As Cúchulainn grew up, his strength, skill, wisdom, and beauty were
unsurpassed All women fell in love with him, and to forestall a series of bonnes
fortunes, the men of Ulster sought a wife for him. But the hero's heart was
set on Emer, daughter of Forgall,, whom he wooed in a strange language which
none but she could understand. At last she consented to be his
wife if he would slay a number of warriors. Forgall was opposed to the match,
and with a view to Cúchulainn's destruction suggested that he should go to
Donall in Alba to increase his skill, and to Scathach if he would excel all
other warriors. He agreed, provided that Forgall would give him whatever he
asked for on his return. Arrived in Alba, he refused the love of Donall's
daughter, Dornolla, who swore to be avenged. Thence he went to Scathach,
overcoming all the dangers of the way, leaping in safety the gulf surrounding
her island, after essaying in vain to cross a narrow, swinging bridge. From
Scathach he learned supreme skill in arms, and overcame her Amazonian rival Aife.
He begat a son by Aife, and. instructed her to call him Conla, to give him his
father's ring, to send him to seek Cúchulainn, and to forbid him to reveal his
name. In the sequel, Cúchulainn, unaware that Conla was his son, slew him in
single combat, too late discovering his identity from the ring which he wore.
This is the well-known saga formula of Sohrab and Rustum, of Theseus and
Hippolytus. On his return from Scathach's isle Cúchulainn destroyed Forgall's rath
with many of its inmates, including Forgall, and carried off Emer. To the ten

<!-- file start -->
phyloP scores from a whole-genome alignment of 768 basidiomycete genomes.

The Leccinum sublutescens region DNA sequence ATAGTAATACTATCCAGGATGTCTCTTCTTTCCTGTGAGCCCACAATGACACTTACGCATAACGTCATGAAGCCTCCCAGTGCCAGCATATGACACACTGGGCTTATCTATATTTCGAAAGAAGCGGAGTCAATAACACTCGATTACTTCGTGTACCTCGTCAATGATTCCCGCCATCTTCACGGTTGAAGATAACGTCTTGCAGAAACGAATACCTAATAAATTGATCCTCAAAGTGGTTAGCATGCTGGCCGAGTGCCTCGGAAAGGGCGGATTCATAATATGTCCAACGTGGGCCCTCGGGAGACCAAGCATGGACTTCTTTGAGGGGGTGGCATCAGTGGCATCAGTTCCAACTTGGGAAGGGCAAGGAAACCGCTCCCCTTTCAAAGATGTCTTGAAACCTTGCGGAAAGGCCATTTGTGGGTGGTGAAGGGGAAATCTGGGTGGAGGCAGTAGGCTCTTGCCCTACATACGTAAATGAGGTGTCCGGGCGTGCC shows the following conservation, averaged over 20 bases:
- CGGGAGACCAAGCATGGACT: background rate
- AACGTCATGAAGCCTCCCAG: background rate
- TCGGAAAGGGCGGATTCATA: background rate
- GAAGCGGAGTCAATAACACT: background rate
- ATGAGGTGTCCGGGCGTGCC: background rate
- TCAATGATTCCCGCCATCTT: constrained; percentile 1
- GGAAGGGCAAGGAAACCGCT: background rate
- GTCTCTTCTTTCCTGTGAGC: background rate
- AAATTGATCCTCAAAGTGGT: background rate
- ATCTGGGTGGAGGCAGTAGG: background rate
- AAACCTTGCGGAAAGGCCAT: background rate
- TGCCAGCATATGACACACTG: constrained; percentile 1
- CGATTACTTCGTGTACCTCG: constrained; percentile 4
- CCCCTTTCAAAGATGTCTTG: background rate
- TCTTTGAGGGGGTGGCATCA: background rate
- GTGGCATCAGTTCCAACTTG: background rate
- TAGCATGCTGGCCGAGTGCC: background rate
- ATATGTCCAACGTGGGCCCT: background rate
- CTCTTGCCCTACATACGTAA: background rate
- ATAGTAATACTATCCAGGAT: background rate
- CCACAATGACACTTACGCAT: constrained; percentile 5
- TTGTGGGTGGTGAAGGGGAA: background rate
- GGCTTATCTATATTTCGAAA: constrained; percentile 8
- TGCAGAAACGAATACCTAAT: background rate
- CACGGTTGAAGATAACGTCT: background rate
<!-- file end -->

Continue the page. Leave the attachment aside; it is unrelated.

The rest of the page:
years which followed, during which he was the great champion of Ulster, belong
many tales in which he figures prominently. One of these is The Debility of
the Ultonians. This was caused by Macha, who, during her pregnancy, was,
forced to run a race with Conchobar's horses. She outran them, but gave birth
immediately to twins, and, in her pangs, cursed the men of Ulster, with a curse
that, in time of oppression, they would be overcome with the weakness of
childbirth. From this Cúchulainn was exempt, for he was not of Ulster, but a
son of Lug.4
Various attempts have been made to explain this "debility." It may be a myth explaining a
Celtic use of the "couvade," though no example of a simultaneous
tribal couvade is known, unless we have here an instance of Westermarck's
"human pairing season in primitive times," with its consequent
simultaneous birth-period for women and couvade for men.5
Others, with less likelihood, explain it as a period of tabu, with cessation
from work and warfare, at a funeral or festival.6
In any case Macha's curse is a myth explanatory of the origin of some existing
custom, the duration of which is much exaggerated by the narrator. To this